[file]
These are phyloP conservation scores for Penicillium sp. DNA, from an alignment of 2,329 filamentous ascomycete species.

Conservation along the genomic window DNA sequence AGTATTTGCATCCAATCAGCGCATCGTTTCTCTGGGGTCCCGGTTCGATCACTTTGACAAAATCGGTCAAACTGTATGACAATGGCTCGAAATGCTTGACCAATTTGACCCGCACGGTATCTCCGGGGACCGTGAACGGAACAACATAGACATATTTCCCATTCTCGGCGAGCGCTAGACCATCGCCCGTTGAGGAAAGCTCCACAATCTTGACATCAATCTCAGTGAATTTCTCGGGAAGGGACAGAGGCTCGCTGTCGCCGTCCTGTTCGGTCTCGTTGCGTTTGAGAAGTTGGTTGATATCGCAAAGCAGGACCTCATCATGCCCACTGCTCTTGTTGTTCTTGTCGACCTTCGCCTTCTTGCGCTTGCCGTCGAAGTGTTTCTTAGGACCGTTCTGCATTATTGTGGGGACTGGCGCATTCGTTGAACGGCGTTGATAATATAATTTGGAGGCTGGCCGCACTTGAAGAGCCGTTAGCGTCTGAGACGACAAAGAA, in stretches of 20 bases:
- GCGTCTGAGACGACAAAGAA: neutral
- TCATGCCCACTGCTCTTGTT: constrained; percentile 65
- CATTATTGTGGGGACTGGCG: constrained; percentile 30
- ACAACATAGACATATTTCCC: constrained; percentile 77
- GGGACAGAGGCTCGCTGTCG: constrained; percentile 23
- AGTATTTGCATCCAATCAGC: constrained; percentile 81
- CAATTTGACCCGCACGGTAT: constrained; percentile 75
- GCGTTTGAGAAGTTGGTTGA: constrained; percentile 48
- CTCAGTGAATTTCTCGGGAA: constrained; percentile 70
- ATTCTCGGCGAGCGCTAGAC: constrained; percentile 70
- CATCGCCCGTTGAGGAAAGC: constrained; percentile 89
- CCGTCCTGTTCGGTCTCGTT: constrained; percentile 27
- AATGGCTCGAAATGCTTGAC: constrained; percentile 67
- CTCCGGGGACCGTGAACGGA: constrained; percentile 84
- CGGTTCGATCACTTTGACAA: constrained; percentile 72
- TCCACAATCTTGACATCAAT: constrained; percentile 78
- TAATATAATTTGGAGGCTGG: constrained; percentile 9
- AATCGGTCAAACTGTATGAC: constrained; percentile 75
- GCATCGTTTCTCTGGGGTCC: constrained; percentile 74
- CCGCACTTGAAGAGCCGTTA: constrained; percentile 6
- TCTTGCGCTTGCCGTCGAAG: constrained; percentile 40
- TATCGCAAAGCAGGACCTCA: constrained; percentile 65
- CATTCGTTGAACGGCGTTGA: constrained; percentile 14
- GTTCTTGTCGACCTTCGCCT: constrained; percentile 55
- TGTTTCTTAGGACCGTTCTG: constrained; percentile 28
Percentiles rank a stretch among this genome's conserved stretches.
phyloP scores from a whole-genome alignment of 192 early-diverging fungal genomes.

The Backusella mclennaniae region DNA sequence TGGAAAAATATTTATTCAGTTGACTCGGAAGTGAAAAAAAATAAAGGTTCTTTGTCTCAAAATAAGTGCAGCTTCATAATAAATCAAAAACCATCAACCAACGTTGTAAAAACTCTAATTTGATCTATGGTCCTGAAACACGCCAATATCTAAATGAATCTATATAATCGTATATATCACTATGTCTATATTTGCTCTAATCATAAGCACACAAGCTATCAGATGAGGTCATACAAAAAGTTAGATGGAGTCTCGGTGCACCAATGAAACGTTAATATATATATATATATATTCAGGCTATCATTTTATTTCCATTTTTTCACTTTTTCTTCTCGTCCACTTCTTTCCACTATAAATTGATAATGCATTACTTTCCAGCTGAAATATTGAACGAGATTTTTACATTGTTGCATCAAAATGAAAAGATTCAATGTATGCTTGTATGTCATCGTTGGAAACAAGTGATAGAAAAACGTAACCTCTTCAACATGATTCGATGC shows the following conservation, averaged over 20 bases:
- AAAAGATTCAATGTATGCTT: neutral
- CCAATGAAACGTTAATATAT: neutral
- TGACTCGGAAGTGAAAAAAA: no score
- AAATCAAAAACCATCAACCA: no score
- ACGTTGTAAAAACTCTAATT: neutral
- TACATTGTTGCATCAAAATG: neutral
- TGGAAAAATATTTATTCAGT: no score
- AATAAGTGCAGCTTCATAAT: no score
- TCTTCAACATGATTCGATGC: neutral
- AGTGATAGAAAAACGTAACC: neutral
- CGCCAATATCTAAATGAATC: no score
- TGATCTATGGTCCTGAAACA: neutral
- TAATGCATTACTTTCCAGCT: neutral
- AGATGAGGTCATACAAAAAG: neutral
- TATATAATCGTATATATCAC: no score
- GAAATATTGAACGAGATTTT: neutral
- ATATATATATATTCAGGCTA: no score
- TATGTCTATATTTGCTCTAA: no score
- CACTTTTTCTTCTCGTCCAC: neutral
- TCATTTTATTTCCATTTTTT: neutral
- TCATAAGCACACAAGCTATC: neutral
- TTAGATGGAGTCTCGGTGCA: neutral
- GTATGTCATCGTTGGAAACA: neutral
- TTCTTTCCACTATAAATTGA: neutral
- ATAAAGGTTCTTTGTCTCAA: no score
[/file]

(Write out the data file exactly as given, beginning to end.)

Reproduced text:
These are phyloP conservation scores for Penicillium sp. DNA, from an alignment of 2,329 filamentous ascomycete species.

Conservation along the genomic window DNA sequence AGTATTTGCATCCAATCAGCGCATCGTTTCTCTGGGGTCCCGGTTCGATCACTTTGACAAAATCGGTCAAACTGTATGACAATGGCTCGAAATGCTTGACCAATTTGACCCGCACGGTATCTCCGGGGACCGTGAACGGAACAACATAGACATATTTCCCATTCTCGGCGAGCGCTAGACCATCGCCCGTTGAGGAAAGCTCCACAATCTTGACATCAATCTCAGTGAATTTCTCGGGAAGGGACAGAGGCTCGCTGTCGCCGTCCTGTTCGGTCTCGTTGCGTTTGAGAAGTTGGTTGATATCGCAAAGCAGGACCTCATCATGCCCACTGCTCTTGTTGTTCTTGTCGACCTTCGCCTTCTTGCGCTTGCCGTCGAAGTGTTTCTTAGGACCGTTCTGCATTATTGTGGGGACTGGCGCATTCGTTGAACGGCGTTGATAATATAATTTGGAGGCTGGCCGCACTTGAAGAGCCGTTAGCGTCTGAGACGACAAAGAA, in stretches of 20 bases:
- GCGTCTGAGACGACAAAGAA: neutral
- TCATGCCCACTGCTCTTGTT: constrained; percentile 65
- CATTATTGTGGGGACTGGCG: constrained; percentile 30
- ACAACATAGACATATTTCCC: constrained; percentile 77
- GGGACAGAGGCTCGCTGTCG: constrained; percentile 23
- AGTATTTGCATCCAATCAGC: constrained; percentile 81
- CAATTTGACCCGCACGGTAT: constrained; percentile 75
- GCGTTTGAGAAGTTGGTTGA: constrained; percentile 48
- CTCAGTGAATTTCTCGGGAA: constrained; percentile 70
- ATTCTCGGCGAGCGCTAGAC: constrained; percentile 70
- CATCGCCCGTTGAGGAAAGC: constrained; percentile 89
- CCGTCCTGTTCGGTCTCGTT: constrained; percentile 27
- AATGGCTCGAAATGCTTGAC: constrained; percentile 67
- CTCCGGGGACCGTGAACGGA: constrained; percentile 84
- CGGTTCGATCACTTTGACAA: constrained; percentile 72
- TCCACAATCTTGACATCAAT: constrained; percentile 78
- TAATATAATTTGGAGGCTGG: constrained; percentile 9
- AATCGGTCAAACTGTATGAC: constrained; percentile 75
- GCATCGTTTCTCTGGGGTCC: constrained; percentile 74
- CCGCACTTGAAGAGCCGTTA: constrained; percentile 6
- TCTTGCGCTTGCCGTCGAAG: constrained; percentile 40
- TATCGCAAAGCAGGACCTCA: constrained; percentile 65
- CATTCGTTGAACGGCGTTGA: constrained; percentile 14
- GTTCTTGTCGACCTTCGCCT: constrained; percentile 55
- TGTTTCTTAGGACCGTTCTG: constrained; percentile 28
Percentiles rank a stretch among this genome's conserved stretches.
phyloP scores from a whole-genome alignment of 192 early-diverging fungal genomes.

The Backusella mclennaniae region DNA sequence TGGAAAAATATTTATTCAGTTGACTCGGAAGTGAAAAAAAATAAAGGTTCTTTGTCTCAAAATAAGTGCAGCTTCATAATAAATCAAAAACCATCAACCAACGTTGTAAAAACTCTAATTTGATCTATGGTCCTGAAACACGCCAATATCTAAATGAATCTATATAATCGTATATATCACTATGTCTATATTTGCTCTAATCATAAGCACACAAGCTATCAGATGAGGTCATACAAAAAGTTAGATGGAGTCTCGGTGCACCAATGAAACGTTAATATATATATATATATATTCAGGCTATCATTTTATTTCCATTTTTTCACTTTTTCTTCTCGTCCACTTCTTTCCACTATAAATTGATAATGCATTACTTTCCAGCTGAAATATTGAACGAGATTTTTACATTGTTGCATCAAAATGAAAAGATTCAATGTATGCTTGTATGTCATCGTTGGAAACAAGTGATAGAAAAACGTAACCTCTTCAACATGATTCGATGC shows the following conservation, averaged over 20 bases:
- AAAAGATTCAATGTATGCTT: neutral
- CCAATGAAACGTTAATATAT: neutral
- TGACTCGGAAGTGAAAAAAA: no score
- AAATCAAAAACCATCAACCA: no score
- ACGTTGTAAAAACTCTAATT: neutral
- TACATTGTTGCATCAAAATG: neutral
- TGGAAAAATATTTATTCAGT: no score
- AATAAGTGCAGCTTCATAAT: no score
- TCTTCAACATGATTCGATGC: neutral
- AGTGATAGAAAAACGTAACC: neutral
- CGCCAATATCTAAATGAATC: no score
- TGATCTATGGTCCTGAAACA: neutral
- TAATGCATTACTTTCCAGCT: neutral
- AGATGAGGTCATACAAAAAG: neutral
- TATATAATCGTATATATCAC: no score
- GAAATATTGAACGAGATTTT: neutral
- ATATATATATATTCAGGCTA: no score
- TATGTCTATATTTGCTCTAA: no score
- CACTTTTTCTTCTCGTCCAC: neutral
- TCATTTTATTTCCATTTTTT: neutral
- TCATAAGCACACAAGCTATC: neutral
- TTAGATGGAGTCTCGGTGCA: neutral
- GTATGTCATCGTTGGAAACA: neutral
- TTCTTTCCACTATAAATTGA: neutral
- ATAAAGGTTCTTTGTCTCAA: no score